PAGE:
Over the past thirty-five years, I have had five studios in New Jersey, Brooklyn, and Queens. For the past seven years, I’ve maintained a studio in Sunset Park, Brooklyn.
I draw from life—from direct observation and from experience. I do countless drawings and oil sketches as I set out the concept for a painting. I place the sitter against a white wall and illuminate him or her with a light from above, to accentuate the volumetric dimensionality of the form. My oil painting technique is labor-intensive. I build up wet-on-wet layers. I also build up “dry” layers—applying layer upon layer, scraping and sanding in between layers.
I work on toned or white grounds. On the white grounds, I usually do a grisaille. I work with quick-drying pigments (i.e., iron oxides) on the underlying layers, working up to slower-drying pigments (i.e., cadmiums) on the superficial layers. I apply many layers of paint, sanding between the layers and “oiling out” to start the sessions.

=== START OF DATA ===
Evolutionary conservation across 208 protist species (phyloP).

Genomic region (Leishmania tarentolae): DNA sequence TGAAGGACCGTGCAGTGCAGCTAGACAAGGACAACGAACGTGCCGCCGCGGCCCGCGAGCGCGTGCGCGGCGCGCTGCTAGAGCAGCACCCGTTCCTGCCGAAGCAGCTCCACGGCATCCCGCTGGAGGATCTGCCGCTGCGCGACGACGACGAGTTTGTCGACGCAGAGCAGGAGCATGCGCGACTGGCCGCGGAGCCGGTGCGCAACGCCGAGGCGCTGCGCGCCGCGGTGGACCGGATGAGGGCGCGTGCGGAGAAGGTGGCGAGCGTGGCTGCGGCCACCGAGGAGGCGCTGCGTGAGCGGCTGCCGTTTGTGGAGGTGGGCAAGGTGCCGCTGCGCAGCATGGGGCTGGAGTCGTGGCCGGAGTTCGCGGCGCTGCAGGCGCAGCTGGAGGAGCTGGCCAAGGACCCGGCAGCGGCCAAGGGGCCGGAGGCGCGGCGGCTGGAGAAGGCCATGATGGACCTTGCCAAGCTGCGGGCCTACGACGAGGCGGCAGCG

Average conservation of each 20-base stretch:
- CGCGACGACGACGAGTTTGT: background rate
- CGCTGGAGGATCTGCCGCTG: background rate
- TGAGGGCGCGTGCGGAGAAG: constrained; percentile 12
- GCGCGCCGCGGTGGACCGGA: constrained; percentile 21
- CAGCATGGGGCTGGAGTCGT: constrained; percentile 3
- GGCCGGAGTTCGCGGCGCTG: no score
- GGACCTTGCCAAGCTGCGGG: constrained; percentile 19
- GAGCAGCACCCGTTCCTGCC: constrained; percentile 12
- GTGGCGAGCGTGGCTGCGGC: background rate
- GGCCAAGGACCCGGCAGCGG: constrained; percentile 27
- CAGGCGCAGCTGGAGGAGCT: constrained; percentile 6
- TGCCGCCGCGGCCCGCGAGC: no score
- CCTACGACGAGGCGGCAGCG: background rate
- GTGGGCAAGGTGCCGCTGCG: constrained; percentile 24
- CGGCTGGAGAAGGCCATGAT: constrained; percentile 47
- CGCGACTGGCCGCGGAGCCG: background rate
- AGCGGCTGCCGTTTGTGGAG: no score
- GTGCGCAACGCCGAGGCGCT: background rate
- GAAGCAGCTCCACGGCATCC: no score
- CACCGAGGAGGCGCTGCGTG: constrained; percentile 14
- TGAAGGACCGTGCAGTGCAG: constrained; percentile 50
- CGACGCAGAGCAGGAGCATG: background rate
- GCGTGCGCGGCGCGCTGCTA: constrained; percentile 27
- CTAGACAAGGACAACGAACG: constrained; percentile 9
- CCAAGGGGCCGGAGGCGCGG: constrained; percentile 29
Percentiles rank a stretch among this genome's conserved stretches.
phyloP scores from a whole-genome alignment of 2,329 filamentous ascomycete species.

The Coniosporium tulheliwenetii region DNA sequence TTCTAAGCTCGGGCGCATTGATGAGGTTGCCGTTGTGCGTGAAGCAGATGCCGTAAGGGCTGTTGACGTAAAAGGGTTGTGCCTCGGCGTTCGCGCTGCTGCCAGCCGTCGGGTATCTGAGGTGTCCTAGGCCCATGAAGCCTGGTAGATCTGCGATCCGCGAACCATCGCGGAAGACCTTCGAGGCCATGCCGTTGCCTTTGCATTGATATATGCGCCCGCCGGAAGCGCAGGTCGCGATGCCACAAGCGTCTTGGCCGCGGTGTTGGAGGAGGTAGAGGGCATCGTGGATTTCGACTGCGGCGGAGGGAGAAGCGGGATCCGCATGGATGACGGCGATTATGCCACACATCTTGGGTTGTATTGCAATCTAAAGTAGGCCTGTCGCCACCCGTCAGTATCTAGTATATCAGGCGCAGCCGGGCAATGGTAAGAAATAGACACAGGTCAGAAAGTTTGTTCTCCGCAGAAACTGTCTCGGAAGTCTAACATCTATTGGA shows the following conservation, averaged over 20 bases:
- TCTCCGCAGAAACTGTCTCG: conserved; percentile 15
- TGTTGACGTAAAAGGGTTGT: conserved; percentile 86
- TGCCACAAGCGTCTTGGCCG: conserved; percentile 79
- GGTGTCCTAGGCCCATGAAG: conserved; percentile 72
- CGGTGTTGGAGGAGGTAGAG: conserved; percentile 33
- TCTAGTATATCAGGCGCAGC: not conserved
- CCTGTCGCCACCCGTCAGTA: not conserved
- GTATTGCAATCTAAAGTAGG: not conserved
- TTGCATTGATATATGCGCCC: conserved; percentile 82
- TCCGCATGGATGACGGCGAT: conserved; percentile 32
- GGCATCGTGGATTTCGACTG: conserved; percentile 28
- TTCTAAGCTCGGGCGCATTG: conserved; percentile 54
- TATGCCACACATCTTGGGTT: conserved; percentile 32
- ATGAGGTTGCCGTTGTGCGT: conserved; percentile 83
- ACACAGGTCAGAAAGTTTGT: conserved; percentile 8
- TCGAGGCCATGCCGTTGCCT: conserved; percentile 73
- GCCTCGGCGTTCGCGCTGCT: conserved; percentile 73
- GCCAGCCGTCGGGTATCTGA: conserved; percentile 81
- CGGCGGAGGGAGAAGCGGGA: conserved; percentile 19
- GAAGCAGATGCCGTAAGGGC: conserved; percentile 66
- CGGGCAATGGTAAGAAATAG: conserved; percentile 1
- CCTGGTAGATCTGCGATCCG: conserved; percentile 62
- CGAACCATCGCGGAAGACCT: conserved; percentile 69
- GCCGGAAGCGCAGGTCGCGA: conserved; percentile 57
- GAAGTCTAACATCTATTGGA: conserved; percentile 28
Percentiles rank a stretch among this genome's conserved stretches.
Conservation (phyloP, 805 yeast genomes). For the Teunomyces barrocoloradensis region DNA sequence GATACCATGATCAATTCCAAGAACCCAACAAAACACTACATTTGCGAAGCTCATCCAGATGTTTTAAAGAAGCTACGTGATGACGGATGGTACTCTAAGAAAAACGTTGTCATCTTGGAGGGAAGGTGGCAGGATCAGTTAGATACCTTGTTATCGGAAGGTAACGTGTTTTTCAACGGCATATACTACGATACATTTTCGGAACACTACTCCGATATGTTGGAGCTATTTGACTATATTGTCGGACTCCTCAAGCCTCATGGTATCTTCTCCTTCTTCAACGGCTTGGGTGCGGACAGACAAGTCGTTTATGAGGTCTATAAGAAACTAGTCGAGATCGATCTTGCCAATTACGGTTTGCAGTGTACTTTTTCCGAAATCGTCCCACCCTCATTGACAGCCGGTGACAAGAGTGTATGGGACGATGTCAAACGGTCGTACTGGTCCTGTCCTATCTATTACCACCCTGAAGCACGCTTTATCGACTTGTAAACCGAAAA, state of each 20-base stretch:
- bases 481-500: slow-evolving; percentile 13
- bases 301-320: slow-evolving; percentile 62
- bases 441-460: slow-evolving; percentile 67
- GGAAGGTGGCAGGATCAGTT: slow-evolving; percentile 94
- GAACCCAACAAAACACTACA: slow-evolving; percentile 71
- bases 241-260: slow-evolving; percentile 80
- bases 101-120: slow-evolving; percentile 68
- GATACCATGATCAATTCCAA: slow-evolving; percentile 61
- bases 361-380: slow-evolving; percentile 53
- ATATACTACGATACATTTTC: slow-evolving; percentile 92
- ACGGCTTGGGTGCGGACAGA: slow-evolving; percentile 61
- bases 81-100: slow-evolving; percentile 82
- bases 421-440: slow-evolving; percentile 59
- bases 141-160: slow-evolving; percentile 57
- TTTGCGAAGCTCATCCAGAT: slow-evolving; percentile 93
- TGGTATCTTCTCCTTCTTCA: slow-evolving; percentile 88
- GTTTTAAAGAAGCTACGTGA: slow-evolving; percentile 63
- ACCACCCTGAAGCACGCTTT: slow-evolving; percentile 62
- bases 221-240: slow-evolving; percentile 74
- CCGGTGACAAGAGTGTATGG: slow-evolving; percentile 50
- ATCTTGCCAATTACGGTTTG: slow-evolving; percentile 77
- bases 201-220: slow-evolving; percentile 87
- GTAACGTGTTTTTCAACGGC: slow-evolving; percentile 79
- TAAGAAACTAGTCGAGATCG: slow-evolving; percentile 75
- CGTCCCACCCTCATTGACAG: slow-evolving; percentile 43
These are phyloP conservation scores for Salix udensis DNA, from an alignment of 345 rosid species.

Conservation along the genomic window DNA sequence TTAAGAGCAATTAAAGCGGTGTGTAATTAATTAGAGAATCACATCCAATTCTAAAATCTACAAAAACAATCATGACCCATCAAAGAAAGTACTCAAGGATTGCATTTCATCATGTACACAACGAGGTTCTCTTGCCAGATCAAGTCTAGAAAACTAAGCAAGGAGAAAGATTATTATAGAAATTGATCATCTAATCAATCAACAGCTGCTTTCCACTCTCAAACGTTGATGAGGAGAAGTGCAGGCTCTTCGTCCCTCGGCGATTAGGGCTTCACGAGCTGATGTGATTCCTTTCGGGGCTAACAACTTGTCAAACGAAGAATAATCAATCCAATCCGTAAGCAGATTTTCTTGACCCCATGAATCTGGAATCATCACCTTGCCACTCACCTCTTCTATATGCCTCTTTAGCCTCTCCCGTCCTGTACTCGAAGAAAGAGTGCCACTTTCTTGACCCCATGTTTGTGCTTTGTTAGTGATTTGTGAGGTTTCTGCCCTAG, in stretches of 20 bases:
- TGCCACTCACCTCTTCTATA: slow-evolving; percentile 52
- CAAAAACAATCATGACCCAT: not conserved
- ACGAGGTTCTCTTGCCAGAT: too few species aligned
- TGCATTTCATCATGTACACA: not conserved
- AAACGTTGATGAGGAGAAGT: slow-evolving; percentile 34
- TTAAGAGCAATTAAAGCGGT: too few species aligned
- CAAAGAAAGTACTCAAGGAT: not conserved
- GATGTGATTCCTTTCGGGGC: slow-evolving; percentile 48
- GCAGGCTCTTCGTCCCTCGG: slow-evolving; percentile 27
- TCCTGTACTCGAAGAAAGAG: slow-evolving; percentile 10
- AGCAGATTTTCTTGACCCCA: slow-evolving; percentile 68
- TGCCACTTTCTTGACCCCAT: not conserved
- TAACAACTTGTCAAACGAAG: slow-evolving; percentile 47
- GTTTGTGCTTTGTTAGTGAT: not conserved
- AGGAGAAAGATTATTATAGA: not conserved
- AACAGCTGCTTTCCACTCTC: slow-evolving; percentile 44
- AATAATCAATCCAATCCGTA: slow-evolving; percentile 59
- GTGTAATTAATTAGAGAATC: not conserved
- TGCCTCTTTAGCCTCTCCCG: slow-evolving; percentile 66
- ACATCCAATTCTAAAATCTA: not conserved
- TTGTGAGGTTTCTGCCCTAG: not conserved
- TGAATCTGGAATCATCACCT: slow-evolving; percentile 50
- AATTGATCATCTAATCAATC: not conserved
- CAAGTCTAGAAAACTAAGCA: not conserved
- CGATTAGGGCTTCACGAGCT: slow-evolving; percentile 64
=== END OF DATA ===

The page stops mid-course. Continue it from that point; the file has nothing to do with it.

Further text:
The sessions usually last eight to twenty hours. I tend to begin working before the model arrives. I work from my drawing and painting studies, and from memory. The model arrives when I’m warmed up. I work with the model for three to six hours. During this time, the paint starts “closing” (i.e., becoming more tacky.) This allows me to continue working after the model has left, creating a more dense, sculptural modeling of the form.
My medium for the early layers is linseed oil, with small amounts of a siccative (lead, cobalt or alkyd). I use walnut oil as a medium when I’m working on the final layers. Linseed oil dries best, while walnut oil yellows less. My painting process is slow and painstaking: a painting could take several years to complete.
Long Island City Studio, 2006. Photo: Ephraim Rubenstein
Sunset Park Studio, 2008. Photo: Costa Vavagiakis
Sunset Park Studio, 2009. Photo: Lawrence Gumpel
Sunset Park Studio, 2012. Photo: Matt Flynn